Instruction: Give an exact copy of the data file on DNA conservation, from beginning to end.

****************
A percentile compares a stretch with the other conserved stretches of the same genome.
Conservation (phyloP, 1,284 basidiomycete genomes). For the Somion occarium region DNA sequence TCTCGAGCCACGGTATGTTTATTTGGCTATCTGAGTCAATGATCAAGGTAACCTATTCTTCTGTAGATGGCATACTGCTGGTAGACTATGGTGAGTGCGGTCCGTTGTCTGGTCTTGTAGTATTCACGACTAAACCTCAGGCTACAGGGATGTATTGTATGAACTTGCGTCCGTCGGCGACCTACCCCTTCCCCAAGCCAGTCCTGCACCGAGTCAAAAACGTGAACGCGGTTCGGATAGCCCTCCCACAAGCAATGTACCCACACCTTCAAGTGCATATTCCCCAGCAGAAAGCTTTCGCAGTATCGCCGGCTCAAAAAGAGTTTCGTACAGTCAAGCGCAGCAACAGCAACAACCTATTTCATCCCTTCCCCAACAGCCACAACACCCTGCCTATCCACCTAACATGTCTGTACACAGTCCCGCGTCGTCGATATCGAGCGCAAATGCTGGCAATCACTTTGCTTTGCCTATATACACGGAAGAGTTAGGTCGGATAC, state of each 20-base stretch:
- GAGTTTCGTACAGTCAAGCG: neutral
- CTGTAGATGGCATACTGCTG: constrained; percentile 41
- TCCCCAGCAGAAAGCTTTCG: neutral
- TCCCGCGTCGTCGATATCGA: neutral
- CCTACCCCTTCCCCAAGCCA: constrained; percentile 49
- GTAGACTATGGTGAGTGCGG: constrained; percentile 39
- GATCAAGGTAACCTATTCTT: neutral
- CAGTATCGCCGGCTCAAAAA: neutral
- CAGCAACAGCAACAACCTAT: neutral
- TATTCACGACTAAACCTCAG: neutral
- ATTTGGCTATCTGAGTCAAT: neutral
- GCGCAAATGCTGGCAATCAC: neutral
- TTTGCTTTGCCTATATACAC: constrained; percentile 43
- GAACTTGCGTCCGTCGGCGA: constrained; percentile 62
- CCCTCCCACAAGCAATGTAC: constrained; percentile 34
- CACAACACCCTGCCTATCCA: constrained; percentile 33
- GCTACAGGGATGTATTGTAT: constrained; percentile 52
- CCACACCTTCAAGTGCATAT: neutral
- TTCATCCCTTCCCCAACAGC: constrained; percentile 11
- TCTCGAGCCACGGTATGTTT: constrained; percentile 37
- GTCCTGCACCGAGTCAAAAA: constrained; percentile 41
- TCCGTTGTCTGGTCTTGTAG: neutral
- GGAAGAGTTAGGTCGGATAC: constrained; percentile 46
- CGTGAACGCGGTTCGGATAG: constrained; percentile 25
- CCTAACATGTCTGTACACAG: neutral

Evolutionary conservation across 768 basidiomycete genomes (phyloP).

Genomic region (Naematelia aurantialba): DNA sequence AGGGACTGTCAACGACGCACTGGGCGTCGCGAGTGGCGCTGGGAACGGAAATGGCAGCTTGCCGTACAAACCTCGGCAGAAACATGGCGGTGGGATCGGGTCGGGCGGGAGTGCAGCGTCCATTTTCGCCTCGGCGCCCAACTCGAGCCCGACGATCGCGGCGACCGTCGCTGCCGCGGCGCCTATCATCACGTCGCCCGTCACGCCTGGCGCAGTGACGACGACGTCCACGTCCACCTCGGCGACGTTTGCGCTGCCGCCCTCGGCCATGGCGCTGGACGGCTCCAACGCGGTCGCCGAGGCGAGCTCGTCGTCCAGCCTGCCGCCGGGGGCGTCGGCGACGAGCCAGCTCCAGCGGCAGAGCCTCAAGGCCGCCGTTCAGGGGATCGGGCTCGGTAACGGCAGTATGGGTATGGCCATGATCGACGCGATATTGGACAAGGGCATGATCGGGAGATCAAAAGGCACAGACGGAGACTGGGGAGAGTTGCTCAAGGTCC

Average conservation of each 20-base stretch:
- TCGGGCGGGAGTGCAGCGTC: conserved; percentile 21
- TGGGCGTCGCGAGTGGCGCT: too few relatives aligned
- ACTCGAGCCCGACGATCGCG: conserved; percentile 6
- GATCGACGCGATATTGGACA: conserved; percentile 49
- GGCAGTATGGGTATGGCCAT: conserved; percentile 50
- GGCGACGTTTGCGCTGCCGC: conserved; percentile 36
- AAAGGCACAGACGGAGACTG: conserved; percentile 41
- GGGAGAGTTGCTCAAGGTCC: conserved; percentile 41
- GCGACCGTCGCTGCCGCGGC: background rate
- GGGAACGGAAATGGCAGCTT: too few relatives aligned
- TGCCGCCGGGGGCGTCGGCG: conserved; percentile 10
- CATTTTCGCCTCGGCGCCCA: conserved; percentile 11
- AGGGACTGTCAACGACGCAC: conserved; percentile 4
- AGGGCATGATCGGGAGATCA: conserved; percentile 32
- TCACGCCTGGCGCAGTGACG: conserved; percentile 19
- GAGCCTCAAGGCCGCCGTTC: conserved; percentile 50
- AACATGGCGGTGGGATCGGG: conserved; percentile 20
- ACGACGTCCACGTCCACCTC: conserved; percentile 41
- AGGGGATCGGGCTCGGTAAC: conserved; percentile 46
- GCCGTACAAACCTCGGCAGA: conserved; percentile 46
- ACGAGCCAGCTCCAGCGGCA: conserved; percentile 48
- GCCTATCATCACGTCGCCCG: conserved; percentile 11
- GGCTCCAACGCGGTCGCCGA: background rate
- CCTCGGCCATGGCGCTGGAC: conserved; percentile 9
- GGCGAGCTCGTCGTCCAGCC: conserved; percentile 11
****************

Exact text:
A percentile compares a stretch with the other conserved stretches of the same genome.
Conservation (phyloP, 1,284 basidiomycete genomes). For the Somion occarium region DNA sequence TCTCGAGCCACGGTATGTTTATTTGGCTATCTGAGTCAATGATCAAGGTAACCTATTCTTCTGTAGATGGCATACTGCTGGTAGACTATGGTGAGTGCGGTCCGTTGTCTGGTCTTGTAGTATTCACGACTAAACCTCAGGCTACAGGGATGTATTGTATGAACTTGCGTCCGTCGGCGACCTACCCCTTCCCCAAGCCAGTCCTGCACCGAGTCAAAAACGTGAACGCGGTTCGGATAGCCCTCCCACAAGCAATGTACCCACACCTTCAAGTGCATATTCCCCAGCAGAAAGCTTTCGCAGTATCGCCGGCTCAAAAAGAGTTTCGTACAGTCAAGCGCAGCAACAGCAACAACCTATTTCATCCCTTCCCCAACAGCCACAACACCCTGCCTATCCACCTAACATGTCTGTACACAGTCCCGCGTCGTCGATATCGAGCGCAAATGCTGGCAATCACTTTGCTTTGCCTATATACACGGAAGAGTTAGGTCGGATAC, state of each 20-base stretch:
- GAGTTTCGTACAGTCAAGCG: neutral
- CTGTAGATGGCATACTGCTG: constrained; percentile 41
- TCCCCAGCAGAAAGCTTTCG: neutral
- TCCCGCGTCGTCGATATCGA: neutral
- CCTACCCCTTCCCCAAGCCA: constrained; percentile 49
- GTAGACTATGGTGAGTGCGG: constrained; percentile 39
- GATCAAGGTAACCTATTCTT: neutral
- CAGTATCGCCGGCTCAAAAA: neutral
- CAGCAACAGCAACAACCTAT: neutral
- TATTCACGACTAAACCTCAG: neutral
- ATTTGGCTATCTGAGTCAAT: neutral
- GCGCAAATGCTGGCAATCAC: neutral
- TTTGCTTTGCCTATATACAC: constrained; percentile 43
- GAACTTGCGTCCGTCGGCGA: constrained; percentile 62
- CCCTCCCACAAGCAATGTAC: constrained; percentile 34
- CACAACACCCTGCCTATCCA: constrained; percentile 33
- GCTACAGGGATGTATTGTAT: constrained; percentile 52
- CCACACCTTCAAGTGCATAT: neutral
- TTCATCCCTTCCCCAACAGC: constrained; percentile 11
- TCTCGAGCCACGGTATGTTT: constrained; percentile 37
- GTCCTGCACCGAGTCAAAAA: constrained; percentile 41
- TCCGTTGTCTGGTCTTGTAG: neutral
- GGAAGAGTTAGGTCGGATAC: constrained; percentile 46
- CGTGAACGCGGTTCGGATAG: constrained; percentile 25
- CCTAACATGTCTGTACACAG: neutral

Evolutionary conservation across 768 basidiomycete genomes (phyloP).

Genomic region (Naematelia aurantialba): DNA sequence AGGGACTGTCAACGACGCACTGGGCGTCGCGAGTGGCGCTGGGAACGGAAATGGCAGCTTGCCGTACAAACCTCGGCAGAAACATGGCGGTGGGATCGGGTCGGGCGGGAGTGCAGCGTCCATTTTCGCCTCGGCGCCCAACTCGAGCCCGACGATCGCGGCGACCGTCGCTGCCGCGGCGCCTATCATCACGTCGCCCGTCACGCCTGGCGCAGTGACGACGACGTCCACGTCCACCTCGGCGACGTTTGCGCTGCCGCCCTCGGCCATGGCGCTGGACGGCTCCAACGCGGTCGCCGAGGCGAGCTCGTCGTCCAGCCTGCCGCCGGGGGCGTCGGCGACGAGCCAGCTCCAGCGGCAGAGCCTCAAGGCCGCCGTTCAGGGGATCGGGCTCGGTAACGGCAGTATGGGTATGGCCATGATCGACGCGATATTGGACAAGGGCATGATCGGGAGATCAAAAGGCACAGACGGAGACTGGGGAGAGTTGCTCAAGGTCC

Average conservation of each 20-base stretch:
- TCGGGCGGGAGTGCAGCGTC: conserved; percentile 21
- TGGGCGTCGCGAGTGGCGCT: too few relatives aligned
- ACTCGAGCCCGACGATCGCG: conserved; percentile 6
- GATCGACGCGATATTGGACA: conserved; percentile 49
- GGCAGTATGGGTATGGCCAT: conserved; percentile 50
- GGCGACGTTTGCGCTGCCGC: conserved; percentile 36
- AAAGGCACAGACGGAGACTG: conserved; percentile 41
- GGGAGAGTTGCTCAAGGTCC: conserved; percentile 41
- GCGACCGTCGCTGCCGCGGC: background rate
- GGGAACGGAAATGGCAGCTT: too few relatives aligned
- TGCCGCCGGGGGCGTCGGCG: conserved; percentile 10
- CATTTTCGCCTCGGCGCCCA: conserved; percentile 11
- AGGGACTGTCAACGACGCAC: conserved; percentile 4
- AGGGCATGATCGGGAGATCA: conserved; percentile 32
- TCACGCCTGGCGCAGTGACG: conserved; percentile 19
- GAGCCTCAAGGCCGCCGTTC: conserved; percentile 50
- AACATGGCGGTGGGATCGGG: conserved; percentile 20
- ACGACGTCCACGTCCACCTC: conserved; percentile 41
- AGGGGATCGGGCTCGGTAAC: conserved; percentile 46
- GCCGTACAAACCTCGGCAGA: conserved; percentile 46
- ACGAGCCAGCTCCAGCGGCA: conserved; percentile 48
- GCCTATCATCACGTCGCCCG: conserved; percentile 11
- GGCTCCAACGCGGTCGCCGA: background rate
- CCTCGGCCATGGCGCTGGAC: conserved; percentile 9
- GGCGAGCTCGTCGTCCAGCC: conserved; percentile 11